Can’t face yet another menu offering charred hispi? This 50-year-old cookbook will help | Food and drink books

Can’t face yet another menu offering charred hispi? This 50-year-old cookbook will help | Food and drink books

Twenty-first century cookbooks are dangerously seductive, their gorgeous, pouting covers and soothingly whispered reassurances inducing an instantaneous culinary swoon. This book, you think, is about to change my life. But alas, only rarely is this so. Confession time (no shame in this column). Last year, I kissed more than a few new cookbooks, each one more devastatingly handsome than the last – and yet only in one case did a serious relationship bloom.

And so it was that I decided to begin January with an old and rather less glamorous lover in my arms in the form of Jane Grigson’s English Food, a book that will be 50 years old this year. My copy of this classic is rather plain looking – a few tiny woodcuts are all it offers in the way of illustration – and its author’s tone, though not unkindly, is of course sometimes rather stern (NB I mean this in a strictly non-kinky way). But to wrestle with it, whether in the kitchen or in the boudoir, is nevertheless a fully satisfying experience. This is a book so good, even when it’s at its most old-fashioned, it still seems modish: exciting, even, if you’re in the right mood.

I’ve often wondered why Grigson, who was the Observer’s cookery writer from 1968 until 1990, is still much less well known than her friend and supporter, Elizabeth David. But never more so than right now. While her influence is, to take just one example, all over Jeremy Lee’s award-winning keeper of a book, Cooking: Simply and Well, for One or Many – among other dishes, they both love the layered flavours of a salmagundi – her own writing somehow remains the province only of middle-aged, slightly nerdy types like me, who favour a little learning with their recipe for potted shrimps (according to Grigson, potted shrimps only became popular outside Lancashire in the 1930s, when a shop called Young’s in Beauchamp Place in Kensington began selling them).

What I would say to those who are chary of her – or who don’t (shock, horror) know her books at all – is that not only do Grigson’s recipes work; she’s also, at this point, the perfect antidote to a certain kind of jadedness. Charred hispi cabbage be damned! English Food is bulging with things that, now half or even entirely forgotten, suddenly seem wonderfully new without being at all faddish or insubstantial. If, say, I was running the kind of good but rather safe gastropub where the only sweet thing on offer is inevitably an almond tart, I would flip through it immediately in search of ideas. For instance: Isle of Wight pudding. Ever since I read the recipe in bed the other night, I’ve been vaguely preoccupied with this fat but inexpensive sausage of loveliness, a dough of flour and butter (or lard) spread with blackberries and honey that is rolled like a roly-poly, covered with single cream, and baked in the oven. “The most delicious juice emerges,” writes Grigson, succinctly. It sounds perfect: a rescue mission par excellence for the sad punnet of blackberries we all have lurking somewhere in the freezer at this time of year.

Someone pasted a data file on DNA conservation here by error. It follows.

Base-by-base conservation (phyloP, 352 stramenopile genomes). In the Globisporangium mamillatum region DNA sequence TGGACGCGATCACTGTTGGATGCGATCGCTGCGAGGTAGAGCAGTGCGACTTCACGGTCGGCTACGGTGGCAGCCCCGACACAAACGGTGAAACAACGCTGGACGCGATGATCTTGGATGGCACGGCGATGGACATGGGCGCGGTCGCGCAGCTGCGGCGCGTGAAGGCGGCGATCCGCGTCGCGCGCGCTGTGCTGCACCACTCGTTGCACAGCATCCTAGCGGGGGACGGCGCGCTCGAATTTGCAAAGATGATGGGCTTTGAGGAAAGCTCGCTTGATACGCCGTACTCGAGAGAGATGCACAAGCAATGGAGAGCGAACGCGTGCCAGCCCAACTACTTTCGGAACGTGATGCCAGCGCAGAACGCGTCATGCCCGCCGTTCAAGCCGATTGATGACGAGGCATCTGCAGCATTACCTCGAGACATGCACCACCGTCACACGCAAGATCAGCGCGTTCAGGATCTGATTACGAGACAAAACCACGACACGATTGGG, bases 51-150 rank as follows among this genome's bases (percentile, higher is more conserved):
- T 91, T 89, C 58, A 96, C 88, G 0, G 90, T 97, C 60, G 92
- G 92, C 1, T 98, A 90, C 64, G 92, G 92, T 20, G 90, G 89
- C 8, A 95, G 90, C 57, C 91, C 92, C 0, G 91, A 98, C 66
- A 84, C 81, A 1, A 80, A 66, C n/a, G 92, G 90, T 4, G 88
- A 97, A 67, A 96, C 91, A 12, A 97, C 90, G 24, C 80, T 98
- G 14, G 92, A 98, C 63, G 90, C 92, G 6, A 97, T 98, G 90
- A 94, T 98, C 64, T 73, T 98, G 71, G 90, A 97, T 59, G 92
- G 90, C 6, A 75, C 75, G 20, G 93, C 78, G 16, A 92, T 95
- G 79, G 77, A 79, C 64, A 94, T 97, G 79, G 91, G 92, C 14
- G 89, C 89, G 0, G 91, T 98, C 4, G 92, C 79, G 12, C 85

There is luxury in English Food: an immaculate crab tart; little pots of chocolate flavoured lightly with rosemary. But there’s a plainness in it, too – one that feels just right for now, when things are so hard for so many. It isn’t only that Grigson, who grew up in Sunderland, is necessarily attentive to foods that are filling, tight budgets and leftovers. Her writing reminds us that cooks have always had to make do; that toad in the hole was originally made, not with sausages, but with the remains of the joint.

Reading her, you come to feel, perhaps reassuringly, that the best English food combines the high and the low, in all sorts of different ways. Those who hanker, as I will until the end of my days, for the great Rowley Leigh’s parmesan custards – the London pop-up in which he briefly revived this most famous of his dishes is now sadly closed – might like to try Lady Shaftesbury’s toasted cheese, a bubbling combination of butter, grated cheddar, cream and egg yolk, named for the wife of a Victorian earl who was perennially broke. Serve in small ramekins with toast soldiers, and eat with gratitude – to Jane and to all who still sail in her.